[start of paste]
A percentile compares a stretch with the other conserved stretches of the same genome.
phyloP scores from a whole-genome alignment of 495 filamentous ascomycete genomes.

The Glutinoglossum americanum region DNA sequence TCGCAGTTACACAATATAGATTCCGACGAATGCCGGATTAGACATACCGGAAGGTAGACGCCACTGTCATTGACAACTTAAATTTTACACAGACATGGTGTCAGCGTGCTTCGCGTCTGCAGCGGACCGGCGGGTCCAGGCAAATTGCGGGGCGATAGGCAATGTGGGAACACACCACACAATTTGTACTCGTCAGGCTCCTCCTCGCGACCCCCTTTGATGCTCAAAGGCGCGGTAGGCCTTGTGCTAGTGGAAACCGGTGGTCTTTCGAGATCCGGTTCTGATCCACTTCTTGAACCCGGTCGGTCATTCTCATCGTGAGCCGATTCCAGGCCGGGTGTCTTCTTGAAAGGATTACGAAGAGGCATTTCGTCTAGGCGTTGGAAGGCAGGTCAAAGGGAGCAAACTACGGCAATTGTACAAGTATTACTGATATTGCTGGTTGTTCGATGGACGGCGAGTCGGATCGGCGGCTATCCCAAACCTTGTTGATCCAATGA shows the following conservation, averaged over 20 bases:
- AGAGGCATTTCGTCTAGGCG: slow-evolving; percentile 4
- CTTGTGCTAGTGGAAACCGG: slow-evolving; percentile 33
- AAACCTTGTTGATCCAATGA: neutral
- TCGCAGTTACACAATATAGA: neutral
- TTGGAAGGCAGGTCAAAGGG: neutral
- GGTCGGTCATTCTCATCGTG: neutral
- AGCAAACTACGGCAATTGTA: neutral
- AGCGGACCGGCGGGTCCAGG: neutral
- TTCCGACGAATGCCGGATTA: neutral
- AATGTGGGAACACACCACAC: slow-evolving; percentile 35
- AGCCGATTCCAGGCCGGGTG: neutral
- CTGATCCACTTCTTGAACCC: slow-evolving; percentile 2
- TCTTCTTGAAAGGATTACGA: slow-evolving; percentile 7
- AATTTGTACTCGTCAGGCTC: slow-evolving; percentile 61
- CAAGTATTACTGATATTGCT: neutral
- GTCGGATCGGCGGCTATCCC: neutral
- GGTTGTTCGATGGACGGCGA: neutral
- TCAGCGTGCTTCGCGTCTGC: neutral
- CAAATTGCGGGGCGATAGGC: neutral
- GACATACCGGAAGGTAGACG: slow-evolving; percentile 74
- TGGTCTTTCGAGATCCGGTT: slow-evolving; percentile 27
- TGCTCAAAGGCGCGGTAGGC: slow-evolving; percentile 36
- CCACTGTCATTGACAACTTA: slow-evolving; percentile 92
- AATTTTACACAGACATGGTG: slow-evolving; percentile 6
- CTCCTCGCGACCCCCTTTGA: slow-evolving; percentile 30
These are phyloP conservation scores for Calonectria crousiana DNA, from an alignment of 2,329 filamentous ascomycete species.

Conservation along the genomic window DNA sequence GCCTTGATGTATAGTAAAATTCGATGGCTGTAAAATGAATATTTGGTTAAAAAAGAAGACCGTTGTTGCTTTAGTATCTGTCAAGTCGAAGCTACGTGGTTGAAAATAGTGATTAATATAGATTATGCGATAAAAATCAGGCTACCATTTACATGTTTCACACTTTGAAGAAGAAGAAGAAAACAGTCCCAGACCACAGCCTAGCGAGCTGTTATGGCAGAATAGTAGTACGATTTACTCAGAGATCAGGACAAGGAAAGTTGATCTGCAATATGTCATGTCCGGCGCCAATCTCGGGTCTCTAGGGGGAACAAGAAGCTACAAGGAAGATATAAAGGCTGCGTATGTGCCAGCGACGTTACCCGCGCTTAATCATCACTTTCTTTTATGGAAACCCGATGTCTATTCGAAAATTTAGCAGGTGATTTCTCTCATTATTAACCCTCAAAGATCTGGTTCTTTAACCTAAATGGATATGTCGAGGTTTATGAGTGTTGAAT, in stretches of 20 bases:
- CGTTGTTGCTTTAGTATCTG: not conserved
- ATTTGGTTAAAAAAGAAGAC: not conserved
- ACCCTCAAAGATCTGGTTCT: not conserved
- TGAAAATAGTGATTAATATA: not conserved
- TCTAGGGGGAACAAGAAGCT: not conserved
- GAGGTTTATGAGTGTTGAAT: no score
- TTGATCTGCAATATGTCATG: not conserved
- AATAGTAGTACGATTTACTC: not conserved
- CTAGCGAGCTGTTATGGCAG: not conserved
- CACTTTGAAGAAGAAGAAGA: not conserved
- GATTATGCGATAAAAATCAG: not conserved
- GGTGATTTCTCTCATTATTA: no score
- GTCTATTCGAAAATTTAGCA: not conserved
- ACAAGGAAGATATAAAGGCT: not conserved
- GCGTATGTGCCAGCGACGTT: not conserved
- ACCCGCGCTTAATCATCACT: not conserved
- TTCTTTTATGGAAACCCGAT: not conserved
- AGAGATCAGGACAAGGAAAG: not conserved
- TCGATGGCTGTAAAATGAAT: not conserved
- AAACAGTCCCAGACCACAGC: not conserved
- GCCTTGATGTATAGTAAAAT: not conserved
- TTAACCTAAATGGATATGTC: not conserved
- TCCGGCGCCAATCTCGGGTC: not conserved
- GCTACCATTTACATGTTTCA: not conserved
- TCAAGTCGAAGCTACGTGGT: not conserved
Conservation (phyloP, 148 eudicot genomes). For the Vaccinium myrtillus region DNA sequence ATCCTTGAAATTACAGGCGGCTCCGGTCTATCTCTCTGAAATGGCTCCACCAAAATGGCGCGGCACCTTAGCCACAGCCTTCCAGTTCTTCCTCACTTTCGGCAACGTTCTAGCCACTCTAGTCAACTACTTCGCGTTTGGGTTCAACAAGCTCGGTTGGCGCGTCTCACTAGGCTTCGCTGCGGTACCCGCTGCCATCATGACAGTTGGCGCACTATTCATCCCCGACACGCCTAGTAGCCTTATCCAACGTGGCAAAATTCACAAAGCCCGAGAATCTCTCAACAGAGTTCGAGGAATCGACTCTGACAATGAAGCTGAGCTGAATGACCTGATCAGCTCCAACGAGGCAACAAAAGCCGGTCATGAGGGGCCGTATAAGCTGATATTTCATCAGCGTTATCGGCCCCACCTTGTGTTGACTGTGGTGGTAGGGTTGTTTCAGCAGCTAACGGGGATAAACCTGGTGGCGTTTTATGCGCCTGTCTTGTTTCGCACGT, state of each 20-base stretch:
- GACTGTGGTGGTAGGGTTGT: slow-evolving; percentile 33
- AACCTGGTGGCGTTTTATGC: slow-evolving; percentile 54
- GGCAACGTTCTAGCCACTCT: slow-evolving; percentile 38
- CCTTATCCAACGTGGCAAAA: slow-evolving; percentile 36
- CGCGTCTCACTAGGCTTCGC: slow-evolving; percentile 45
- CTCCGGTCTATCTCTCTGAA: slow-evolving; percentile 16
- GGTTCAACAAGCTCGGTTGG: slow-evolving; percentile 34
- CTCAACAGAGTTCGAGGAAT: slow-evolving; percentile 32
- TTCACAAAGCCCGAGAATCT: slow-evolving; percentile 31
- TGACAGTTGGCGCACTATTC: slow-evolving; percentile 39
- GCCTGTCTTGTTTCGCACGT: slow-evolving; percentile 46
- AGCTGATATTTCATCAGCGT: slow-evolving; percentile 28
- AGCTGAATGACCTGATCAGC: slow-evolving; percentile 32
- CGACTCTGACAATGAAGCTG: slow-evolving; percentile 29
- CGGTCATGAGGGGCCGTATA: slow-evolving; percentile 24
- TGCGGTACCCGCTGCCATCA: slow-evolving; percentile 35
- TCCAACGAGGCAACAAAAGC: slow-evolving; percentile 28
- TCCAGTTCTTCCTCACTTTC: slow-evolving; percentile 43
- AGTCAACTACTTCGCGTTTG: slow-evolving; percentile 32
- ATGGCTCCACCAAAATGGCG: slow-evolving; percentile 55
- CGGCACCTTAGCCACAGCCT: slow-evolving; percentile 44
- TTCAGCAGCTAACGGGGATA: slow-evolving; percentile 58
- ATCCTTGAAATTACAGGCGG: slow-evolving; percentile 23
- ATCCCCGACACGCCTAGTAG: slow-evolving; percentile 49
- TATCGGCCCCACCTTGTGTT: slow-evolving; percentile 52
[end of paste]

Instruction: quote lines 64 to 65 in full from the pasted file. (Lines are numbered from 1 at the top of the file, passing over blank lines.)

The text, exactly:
- CTCAACAGAGTTCGAGGAAT: slow-evolving; percentile 32
- TTCACAAAGCCCGAGAATCT: slow-evolving; percentile 31